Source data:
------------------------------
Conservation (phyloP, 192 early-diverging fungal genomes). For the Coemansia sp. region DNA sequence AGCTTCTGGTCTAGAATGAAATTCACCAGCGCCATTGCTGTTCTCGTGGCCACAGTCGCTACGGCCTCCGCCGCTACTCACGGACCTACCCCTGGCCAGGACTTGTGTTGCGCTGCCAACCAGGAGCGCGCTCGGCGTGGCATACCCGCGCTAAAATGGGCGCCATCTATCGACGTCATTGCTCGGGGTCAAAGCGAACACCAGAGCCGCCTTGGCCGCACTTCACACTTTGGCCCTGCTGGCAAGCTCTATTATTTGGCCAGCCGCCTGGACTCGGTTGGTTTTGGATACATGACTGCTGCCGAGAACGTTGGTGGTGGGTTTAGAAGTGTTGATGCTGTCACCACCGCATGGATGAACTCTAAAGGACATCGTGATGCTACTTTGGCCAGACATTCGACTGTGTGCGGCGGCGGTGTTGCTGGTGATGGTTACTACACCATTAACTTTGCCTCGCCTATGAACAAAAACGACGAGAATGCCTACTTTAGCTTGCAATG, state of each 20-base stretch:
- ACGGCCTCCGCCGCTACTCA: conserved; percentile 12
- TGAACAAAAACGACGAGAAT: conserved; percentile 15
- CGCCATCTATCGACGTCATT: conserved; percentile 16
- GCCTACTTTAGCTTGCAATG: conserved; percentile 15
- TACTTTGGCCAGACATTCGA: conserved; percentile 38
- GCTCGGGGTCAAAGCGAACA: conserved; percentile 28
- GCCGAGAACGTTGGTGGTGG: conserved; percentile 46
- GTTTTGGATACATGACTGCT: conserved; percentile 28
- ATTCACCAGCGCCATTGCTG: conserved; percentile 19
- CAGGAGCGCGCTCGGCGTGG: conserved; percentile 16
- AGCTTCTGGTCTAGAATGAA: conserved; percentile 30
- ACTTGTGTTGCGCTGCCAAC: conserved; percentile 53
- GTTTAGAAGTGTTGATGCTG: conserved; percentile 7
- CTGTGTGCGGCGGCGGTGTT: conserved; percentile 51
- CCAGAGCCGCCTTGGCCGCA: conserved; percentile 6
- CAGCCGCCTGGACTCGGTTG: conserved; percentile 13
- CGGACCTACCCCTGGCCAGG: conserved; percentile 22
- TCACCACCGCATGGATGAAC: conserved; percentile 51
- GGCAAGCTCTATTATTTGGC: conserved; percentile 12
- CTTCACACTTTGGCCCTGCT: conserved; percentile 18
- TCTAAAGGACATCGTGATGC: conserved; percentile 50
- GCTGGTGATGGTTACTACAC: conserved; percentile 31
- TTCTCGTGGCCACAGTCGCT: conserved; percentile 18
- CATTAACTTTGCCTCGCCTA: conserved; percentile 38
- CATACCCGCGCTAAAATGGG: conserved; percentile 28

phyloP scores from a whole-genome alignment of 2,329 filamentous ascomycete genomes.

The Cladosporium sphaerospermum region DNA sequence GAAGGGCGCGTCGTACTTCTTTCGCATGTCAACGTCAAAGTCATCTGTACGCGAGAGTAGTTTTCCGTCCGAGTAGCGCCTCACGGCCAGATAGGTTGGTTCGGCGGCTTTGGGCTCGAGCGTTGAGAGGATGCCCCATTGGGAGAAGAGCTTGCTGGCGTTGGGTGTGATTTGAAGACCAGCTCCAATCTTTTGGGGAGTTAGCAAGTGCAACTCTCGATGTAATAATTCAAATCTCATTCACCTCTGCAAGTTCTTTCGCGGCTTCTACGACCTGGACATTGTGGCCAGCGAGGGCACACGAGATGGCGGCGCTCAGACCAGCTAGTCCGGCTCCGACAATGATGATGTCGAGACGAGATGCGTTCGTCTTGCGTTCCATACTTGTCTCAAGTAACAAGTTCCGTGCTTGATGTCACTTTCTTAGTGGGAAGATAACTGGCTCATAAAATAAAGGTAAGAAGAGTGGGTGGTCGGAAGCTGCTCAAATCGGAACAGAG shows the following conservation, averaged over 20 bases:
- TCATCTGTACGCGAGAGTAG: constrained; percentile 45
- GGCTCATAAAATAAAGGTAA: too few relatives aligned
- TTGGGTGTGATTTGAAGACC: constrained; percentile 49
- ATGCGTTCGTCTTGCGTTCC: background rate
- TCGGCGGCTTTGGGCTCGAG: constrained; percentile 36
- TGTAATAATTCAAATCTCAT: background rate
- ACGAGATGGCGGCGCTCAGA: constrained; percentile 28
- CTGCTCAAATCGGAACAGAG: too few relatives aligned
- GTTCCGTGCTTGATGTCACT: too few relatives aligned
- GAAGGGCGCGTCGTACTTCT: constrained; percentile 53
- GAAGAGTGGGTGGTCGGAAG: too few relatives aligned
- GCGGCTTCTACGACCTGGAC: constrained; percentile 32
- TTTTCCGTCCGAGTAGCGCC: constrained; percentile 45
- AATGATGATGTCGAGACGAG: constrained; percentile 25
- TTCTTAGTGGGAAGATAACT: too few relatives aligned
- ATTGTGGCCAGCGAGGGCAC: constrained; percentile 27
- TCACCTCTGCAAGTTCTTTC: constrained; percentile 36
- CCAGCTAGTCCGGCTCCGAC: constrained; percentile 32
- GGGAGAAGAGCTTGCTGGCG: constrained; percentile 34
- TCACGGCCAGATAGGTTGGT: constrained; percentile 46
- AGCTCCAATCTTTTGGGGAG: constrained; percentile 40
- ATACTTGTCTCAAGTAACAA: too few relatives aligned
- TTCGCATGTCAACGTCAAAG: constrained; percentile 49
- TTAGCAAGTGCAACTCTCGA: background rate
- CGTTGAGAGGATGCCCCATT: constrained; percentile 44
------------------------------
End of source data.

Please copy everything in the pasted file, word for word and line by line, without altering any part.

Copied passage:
Conservation (phyloP, 192 early-diverging fungal genomes). For the Coemansia sp. region DNA sequence AGCTTCTGGTCTAGAATGAAATTCACCAGCGCCATTGCTGTTCTCGTGGCCACAGTCGCTACGGCCTCCGCCGCTACTCACGGACCTACCCCTGGCCAGGACTTGTGTTGCGCTGCCAACCAGGAGCGCGCTCGGCGTGGCATACCCGCGCTAAAATGGGCGCCATCTATCGACGTCATTGCTCGGGGTCAAAGCGAACACCAGAGCCGCCTTGGCCGCACTTCACACTTTGGCCCTGCTGGCAAGCTCTATTATTTGGCCAGCCGCCTGGACTCGGTTGGTTTTGGATACATGACTGCTGCCGAGAACGTTGGTGGTGGGTTTAGAAGTGTTGATGCTGTCACCACCGCATGGATGAACTCTAAAGGACATCGTGATGCTACTTTGGCCAGACATTCGACTGTGTGCGGCGGCGGTGTTGCTGGTGATGGTTACTACACCATTAACTTTGCCTCGCCTATGAACAAAAACGACGAGAATGCCTACTTTAGCTTGCAATG, state of each 20-base stretch:
- ACGGCCTCCGCCGCTACTCA: conserved; percentile 12
- TGAACAAAAACGACGAGAAT: conserved; percentile 15
- CGCCATCTATCGACGTCATT: conserved; percentile 16
- GCCTACTTTAGCTTGCAATG: conserved; percentile 15
- TACTTTGGCCAGACATTCGA: conserved; percentile 38
- GCTCGGGGTCAAAGCGAACA: conserved; percentile 28
- GCCGAGAACGTTGGTGGTGG: conserved; percentile 46
- GTTTTGGATACATGACTGCT: conserved; percentile 28
- ATTCACCAGCGCCATTGCTG: conserved; percentile 19
- CAGGAGCGCGCTCGGCGTGG: conserved; percentile 16
- AGCTTCTGGTCTAGAATGAA: conserved; percentile 30
- ACTTGTGTTGCGCTGCCAAC: conserved; percentile 53
- GTTTAGAAGTGTTGATGCTG: conserved; percentile 7
- CTGTGTGCGGCGGCGGTGTT: conserved; percentile 51
- CCAGAGCCGCCTTGGCCGCA: conserved; percentile 6
- CAGCCGCCTGGACTCGGTTG: conserved; percentile 13
- CGGACCTACCCCTGGCCAGG: conserved; percentile 22
- TCACCACCGCATGGATGAAC: conserved; percentile 51
- GGCAAGCTCTATTATTTGGC: conserved; percentile 12
- CTTCACACTTTGGCCCTGCT: conserved; percentile 18
- TCTAAAGGACATCGTGATGC: conserved; percentile 50
- GCTGGTGATGGTTACTACAC: conserved; percentile 31
- TTCTCGTGGCCACAGTCGCT: conserved; percentile 18
- CATTAACTTTGCCTCGCCTA: conserved; percentile 38
- CATACCCGCGCTAAAATGGG: conserved; percentile 28

phyloP scores from a whole-genome alignment of 2,329 filamentous ascomycete genomes.

The Cladosporium sphaerospermum region DNA sequence GAAGGGCGCGTCGTACTTCTTTCGCATGTCAACGTCAAAGTCATCTGTACGCGAGAGTAGTTTTCCGTCCGAGTAGCGCCTCACGGCCAGATAGGTTGGTTCGGCGGCTTTGGGCTCGAGCGTTGAGAGGATGCCCCATTGGGAGAAGAGCTTGCTGGCGTTGGGTGTGATTTGAAGACCAGCTCCAATCTTTTGGGGAGTTAGCAAGTGCAACTCTCGATGTAATAATTCAAATCTCATTCACCTCTGCAAGTTCTTTCGCGGCTTCTACGACCTGGACATTGTGGCCAGCGAGGGCACACGAGATGGCGGCGCTCAGACCAGCTAGTCCGGCTCCGACAATGATGATGTCGAGACGAGATGCGTTCGTCTTGCGTTCCATACTTGTCTCAAGTAACAAGTTCCGTGCTTGATGTCACTTTCTTAGTGGGAAGATAACTGGCTCATAAAATAAAGGTAAGAAGAGTGGGTGGTCGGAAGCTGCTCAAATCGGAACAGAG shows the following conservation, averaged over 20 bases:
- TCATCTGTACGCGAGAGTAG: constrained; percentile 45
- GGCTCATAAAATAAAGGTAA: too few relatives aligned
- TTGGGTGTGATTTGAAGACC: constrained; percentile 49
- ATGCGTTCGTCTTGCGTTCC: background rate
- TCGGCGGCTTTGGGCTCGAG: constrained; percentile 36
- TGTAATAATTCAAATCTCAT: background rate
- ACGAGATGGCGGCGCTCAGA: constrained; percentile 28
- CTGCTCAAATCGGAACAGAG: too few relatives aligned
- GTTCCGTGCTTGATGTCACT: too few relatives aligned
- GAAGGGCGCGTCGTACTTCT: constrained; percentile 53
- GAAGAGTGGGTGGTCGGAAG: too few relatives aligned
- GCGGCTTCTACGACCTGGAC: constrained; percentile 32
- TTTTCCGTCCGAGTAGCGCC: constrained; percentile 45
- AATGATGATGTCGAGACGAG: constrained; percentile 25
- TTCTTAGTGGGAAGATAACT: too few relatives aligned
- ATTGTGGCCAGCGAGGGCAC: constrained; percentile 27
- TCACCTCTGCAAGTTCTTTC: constrained; percentile 36
- CCAGCTAGTCCGGCTCCGAC: constrained; percentile 32
- GGGAGAAGAGCTTGCTGGCG: constrained; percentile 34
- TCACGGCCAGATAGGTTGGT: constrained; percentile 46
- AGCTCCAATCTTTTGGGGAG: constrained; percentile 40
- ATACTTGTCTCAAGTAACAA: too few relatives aligned
- TTCGCATGTCAACGTCAAAG: constrained; percentile 49
- TTAGCAAGTGCAACTCTCGA: background rate
- CGTTGAGAGGATGCCCCATT: constrained; percentile 44